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2 people in a canoe, switch places, canoe moves, find mass of one person

  1. Oct 24, 2008 #1
    Ricardo, mass 80 kg, and Carmelita, who is lighter, are enjoying Lake Merced at dusk in a 20 kg canoe. When the canoe is at rest in the placid water, they exchange seats, which are 3.0 m apart and symmetrically located with respect to the canoe's center. Ricardo notices that the canoe moved 45 cm relative to a submerged log during the exchange and calculates Carmelita's mass, which she has not told him. What is it?

    I don't really get those sort of problems, so I tried cutting and pasting into a problem similar to this one. This is what I tried to do:

    xcom = xcom

    80(0) + 20(1.5) + 3m = 80(3-x) + 20(1.5-x) + m(3-x)

    After plugging 0.45 for x, I ended up with m = 500 kg.

    What's the right way to do this problem?
    Last edited: Oct 24, 2008
  2. jcsd
  3. Oct 24, 2008 #2

    Doc Al

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    Staff: Mentor

    You seem to understand that the center of mass of the system does not change. What I'd do is find the change in the center of mass (mΔx) due to each object's movement--the three contributions must add to zero. Hint: Measure the movements with respect to the submerged log.
  4. Oct 24, 2008 #3
    So I tried to find the change in position of com. It didn't work to well. This is what I tried:

    xcom = (80(0) + 20(1.5) + 3m) / (100 + 3m)

    xcom = (80(0.45) + 20(1.5 + 0.45) + 3.45m) / (100 + 3m)

    The I subtracted the first from the second and set it equal to 0.45.

    I guess that was a bad attempt. What hints can you give me to get on the right track?
  5. Oct 24, 2008 #4

    Doc Al

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    Just what I told you: Find mΔx for each object, measuring Δx with respect to the submerged log. Also, since Ricardo is heavier, if he moves to the right, which way does the canoe move?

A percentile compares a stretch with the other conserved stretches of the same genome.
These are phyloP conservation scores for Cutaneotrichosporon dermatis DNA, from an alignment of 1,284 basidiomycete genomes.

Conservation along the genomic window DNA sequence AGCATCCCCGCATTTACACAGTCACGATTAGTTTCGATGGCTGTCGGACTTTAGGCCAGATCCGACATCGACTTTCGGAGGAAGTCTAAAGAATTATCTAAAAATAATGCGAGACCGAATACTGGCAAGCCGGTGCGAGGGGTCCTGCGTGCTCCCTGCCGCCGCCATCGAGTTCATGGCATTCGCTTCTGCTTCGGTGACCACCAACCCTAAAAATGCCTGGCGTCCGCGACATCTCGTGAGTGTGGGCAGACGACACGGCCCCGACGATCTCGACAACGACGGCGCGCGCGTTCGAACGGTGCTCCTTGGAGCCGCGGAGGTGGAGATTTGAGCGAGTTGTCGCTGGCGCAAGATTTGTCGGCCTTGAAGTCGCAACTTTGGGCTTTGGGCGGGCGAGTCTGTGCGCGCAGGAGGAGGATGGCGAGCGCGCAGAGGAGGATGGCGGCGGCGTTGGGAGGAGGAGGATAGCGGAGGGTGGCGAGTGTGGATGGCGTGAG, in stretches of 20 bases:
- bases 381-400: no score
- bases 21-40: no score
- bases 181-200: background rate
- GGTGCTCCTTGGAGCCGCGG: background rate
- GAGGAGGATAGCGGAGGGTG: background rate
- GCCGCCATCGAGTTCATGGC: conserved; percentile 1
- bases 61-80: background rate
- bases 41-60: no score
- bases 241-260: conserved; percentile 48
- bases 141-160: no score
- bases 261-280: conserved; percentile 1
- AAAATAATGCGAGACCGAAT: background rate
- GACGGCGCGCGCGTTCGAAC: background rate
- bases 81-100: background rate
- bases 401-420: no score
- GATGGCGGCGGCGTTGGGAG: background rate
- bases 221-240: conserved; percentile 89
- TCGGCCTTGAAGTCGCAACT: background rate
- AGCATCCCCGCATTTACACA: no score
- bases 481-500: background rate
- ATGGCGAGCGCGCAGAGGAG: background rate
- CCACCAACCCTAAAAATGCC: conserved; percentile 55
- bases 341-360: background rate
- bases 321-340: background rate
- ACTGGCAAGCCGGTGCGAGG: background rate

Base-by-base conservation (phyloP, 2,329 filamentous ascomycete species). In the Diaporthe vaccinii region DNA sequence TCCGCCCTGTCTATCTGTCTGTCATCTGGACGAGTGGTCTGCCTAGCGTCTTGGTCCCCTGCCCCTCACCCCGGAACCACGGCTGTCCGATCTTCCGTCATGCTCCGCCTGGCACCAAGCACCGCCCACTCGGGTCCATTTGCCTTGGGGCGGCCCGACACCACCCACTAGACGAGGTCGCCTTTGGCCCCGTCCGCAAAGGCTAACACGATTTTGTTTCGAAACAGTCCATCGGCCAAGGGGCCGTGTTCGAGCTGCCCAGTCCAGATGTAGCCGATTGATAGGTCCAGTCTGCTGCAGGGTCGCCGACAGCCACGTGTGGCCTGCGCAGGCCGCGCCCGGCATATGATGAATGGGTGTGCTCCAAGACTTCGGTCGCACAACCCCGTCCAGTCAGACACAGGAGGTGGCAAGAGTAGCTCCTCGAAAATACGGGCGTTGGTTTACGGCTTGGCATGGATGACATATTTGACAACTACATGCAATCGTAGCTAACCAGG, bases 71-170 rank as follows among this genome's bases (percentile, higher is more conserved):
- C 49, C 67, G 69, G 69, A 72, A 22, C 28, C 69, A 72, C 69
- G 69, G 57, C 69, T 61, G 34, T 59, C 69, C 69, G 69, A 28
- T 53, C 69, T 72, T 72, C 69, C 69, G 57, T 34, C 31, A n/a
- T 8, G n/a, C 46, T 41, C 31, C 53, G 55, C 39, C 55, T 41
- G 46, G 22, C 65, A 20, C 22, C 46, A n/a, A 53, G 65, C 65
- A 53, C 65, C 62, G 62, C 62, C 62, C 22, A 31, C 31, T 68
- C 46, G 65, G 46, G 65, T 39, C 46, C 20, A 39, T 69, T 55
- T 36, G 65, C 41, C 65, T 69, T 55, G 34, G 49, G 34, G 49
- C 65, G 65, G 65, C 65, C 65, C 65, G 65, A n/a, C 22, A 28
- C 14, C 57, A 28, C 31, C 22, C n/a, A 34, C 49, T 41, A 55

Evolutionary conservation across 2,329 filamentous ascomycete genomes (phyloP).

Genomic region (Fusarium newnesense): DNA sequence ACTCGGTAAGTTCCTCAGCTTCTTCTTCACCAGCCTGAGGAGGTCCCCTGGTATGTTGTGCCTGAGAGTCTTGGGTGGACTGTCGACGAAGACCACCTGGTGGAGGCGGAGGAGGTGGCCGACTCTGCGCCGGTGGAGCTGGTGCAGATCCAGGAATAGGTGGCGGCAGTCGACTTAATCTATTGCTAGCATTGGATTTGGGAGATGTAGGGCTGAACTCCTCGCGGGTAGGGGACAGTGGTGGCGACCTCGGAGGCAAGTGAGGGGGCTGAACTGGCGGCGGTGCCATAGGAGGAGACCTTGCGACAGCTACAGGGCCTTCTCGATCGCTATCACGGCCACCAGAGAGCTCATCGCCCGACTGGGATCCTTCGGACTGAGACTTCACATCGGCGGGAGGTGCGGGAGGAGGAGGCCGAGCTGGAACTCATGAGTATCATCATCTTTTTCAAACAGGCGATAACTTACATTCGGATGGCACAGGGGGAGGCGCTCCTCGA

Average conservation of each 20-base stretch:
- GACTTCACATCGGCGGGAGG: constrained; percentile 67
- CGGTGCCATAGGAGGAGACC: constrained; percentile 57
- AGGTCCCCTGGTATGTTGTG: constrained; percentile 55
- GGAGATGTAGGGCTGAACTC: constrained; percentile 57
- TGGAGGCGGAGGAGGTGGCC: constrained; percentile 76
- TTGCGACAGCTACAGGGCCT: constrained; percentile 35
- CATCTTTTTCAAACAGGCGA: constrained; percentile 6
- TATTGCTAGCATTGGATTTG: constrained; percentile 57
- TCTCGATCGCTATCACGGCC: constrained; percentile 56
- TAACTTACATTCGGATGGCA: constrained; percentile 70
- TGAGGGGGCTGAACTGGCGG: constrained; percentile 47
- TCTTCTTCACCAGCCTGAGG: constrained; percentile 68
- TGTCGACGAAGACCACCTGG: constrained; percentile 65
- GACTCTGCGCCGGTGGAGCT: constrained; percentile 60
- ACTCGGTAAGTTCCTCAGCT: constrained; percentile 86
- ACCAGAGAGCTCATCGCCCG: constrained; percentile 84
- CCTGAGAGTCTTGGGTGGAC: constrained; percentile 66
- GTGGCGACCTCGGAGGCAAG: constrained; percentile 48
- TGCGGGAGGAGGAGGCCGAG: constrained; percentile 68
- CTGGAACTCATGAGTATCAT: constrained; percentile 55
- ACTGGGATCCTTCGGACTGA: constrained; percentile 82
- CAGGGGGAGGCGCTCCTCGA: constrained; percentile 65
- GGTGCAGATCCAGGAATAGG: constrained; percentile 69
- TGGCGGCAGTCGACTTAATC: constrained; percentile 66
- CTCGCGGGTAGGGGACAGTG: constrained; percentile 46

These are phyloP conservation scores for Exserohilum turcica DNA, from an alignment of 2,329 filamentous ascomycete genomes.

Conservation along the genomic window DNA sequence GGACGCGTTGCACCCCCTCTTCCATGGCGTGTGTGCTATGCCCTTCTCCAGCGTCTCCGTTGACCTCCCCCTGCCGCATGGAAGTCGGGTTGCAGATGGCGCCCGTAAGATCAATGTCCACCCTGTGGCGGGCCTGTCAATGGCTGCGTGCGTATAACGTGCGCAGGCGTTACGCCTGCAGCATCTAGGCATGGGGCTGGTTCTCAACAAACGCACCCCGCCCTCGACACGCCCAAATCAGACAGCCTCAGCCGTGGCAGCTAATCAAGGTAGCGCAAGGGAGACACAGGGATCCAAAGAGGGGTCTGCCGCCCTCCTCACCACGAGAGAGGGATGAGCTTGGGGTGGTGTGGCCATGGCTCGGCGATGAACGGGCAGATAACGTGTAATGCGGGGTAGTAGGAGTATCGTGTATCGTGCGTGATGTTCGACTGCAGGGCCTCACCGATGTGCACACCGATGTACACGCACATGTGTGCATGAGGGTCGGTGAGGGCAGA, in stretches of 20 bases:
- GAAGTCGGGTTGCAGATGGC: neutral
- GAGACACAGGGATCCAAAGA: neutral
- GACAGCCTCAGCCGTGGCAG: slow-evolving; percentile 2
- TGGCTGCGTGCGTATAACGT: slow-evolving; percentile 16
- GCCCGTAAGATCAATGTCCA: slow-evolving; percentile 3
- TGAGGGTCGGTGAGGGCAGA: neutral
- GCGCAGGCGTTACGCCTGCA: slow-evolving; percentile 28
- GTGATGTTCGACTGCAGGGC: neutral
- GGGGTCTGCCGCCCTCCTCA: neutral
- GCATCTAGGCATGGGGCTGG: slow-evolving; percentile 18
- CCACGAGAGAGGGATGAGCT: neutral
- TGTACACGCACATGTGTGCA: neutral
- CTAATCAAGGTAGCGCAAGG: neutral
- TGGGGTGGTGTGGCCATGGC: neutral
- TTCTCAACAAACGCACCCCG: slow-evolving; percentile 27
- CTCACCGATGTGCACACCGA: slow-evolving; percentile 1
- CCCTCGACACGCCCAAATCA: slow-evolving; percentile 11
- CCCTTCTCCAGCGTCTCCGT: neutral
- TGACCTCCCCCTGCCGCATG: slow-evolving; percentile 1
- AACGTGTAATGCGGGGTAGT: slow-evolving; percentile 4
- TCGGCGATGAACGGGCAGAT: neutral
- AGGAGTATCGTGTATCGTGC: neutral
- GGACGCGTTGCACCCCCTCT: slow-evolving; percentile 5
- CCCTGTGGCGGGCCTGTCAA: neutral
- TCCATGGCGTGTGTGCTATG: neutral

6. Oct 24, 2008 #5
    I had the same setup equation as before, except this time I changed the positions.

    I assume that at Ricando is originally at x = 0, and the log is also there. When Ricardo and Carmelita switched places, the canoe moves left 0.45 m. So this time I made the equation:

    (80(0.45) + 20(1.5-0.45) + 0.45m) / (100 + m) = (225 - 0.45m) / (100 + m)

    The original equation is: xcom = (80(0) + 20(1.5) + 3m) / (100 + m)

    I subtracted the original from the switched

    (225 - 0.45m - 30 - 3m) / 100 = 0.45
    195 - 3.45m = 45 + 0.45m
    m = 38.46 kg

    Is this what you mean by mΔx?
  7. Oct 24, 2008 #6

    Doc Al

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    Here's what I mean by mΔx:

    The canoe (m = 20) moves 45cm left with respect to the log (Δx = -0.45), so mΔx = - 20*0.45.

    Ricardo moves 3 m to the right with respect to the canoe, so how far does he move with respect to the log? Use that logic to figure out mΔx for him.

    Then do similar thinking for Carmelita.

    Note: The change in center of mass of the system (canoe and two people) will equal ∑(mΔx)/(Total mass). But since we know that the change is zero, we can just say ∑(mΔx) = 0. (I hope that makes sense.)
  8. Oct 24, 2008 #7
    I assumed that Δx would be the original - 0.45. I can't think of it in any other way. Then I guess my first set up is correct since I figured what you mean by com doesn't change.

    So would Ricardo's Δx be 3.0 - 0.45?

    So is the equation

    80(0) + 20(1.5) + 3m = 80(2.55) + 21 - 0.45m

    m = 56.52 kg

  9. Oct 24, 2008 #8

    Doc Al

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    Looks good.

    Here's how I would have done it:

    canoe: mΔx = -(20)*(0.45)
    man: mΔx = (80)*(3-0.45)
    woman: mΔx = (m)*(-3.45)

    Add it up and set equal to zero. (Equivalent to what you did.)
  10. Oct 24, 2008 #9
    Thank you so much! I understand this type of problem a lot better now.
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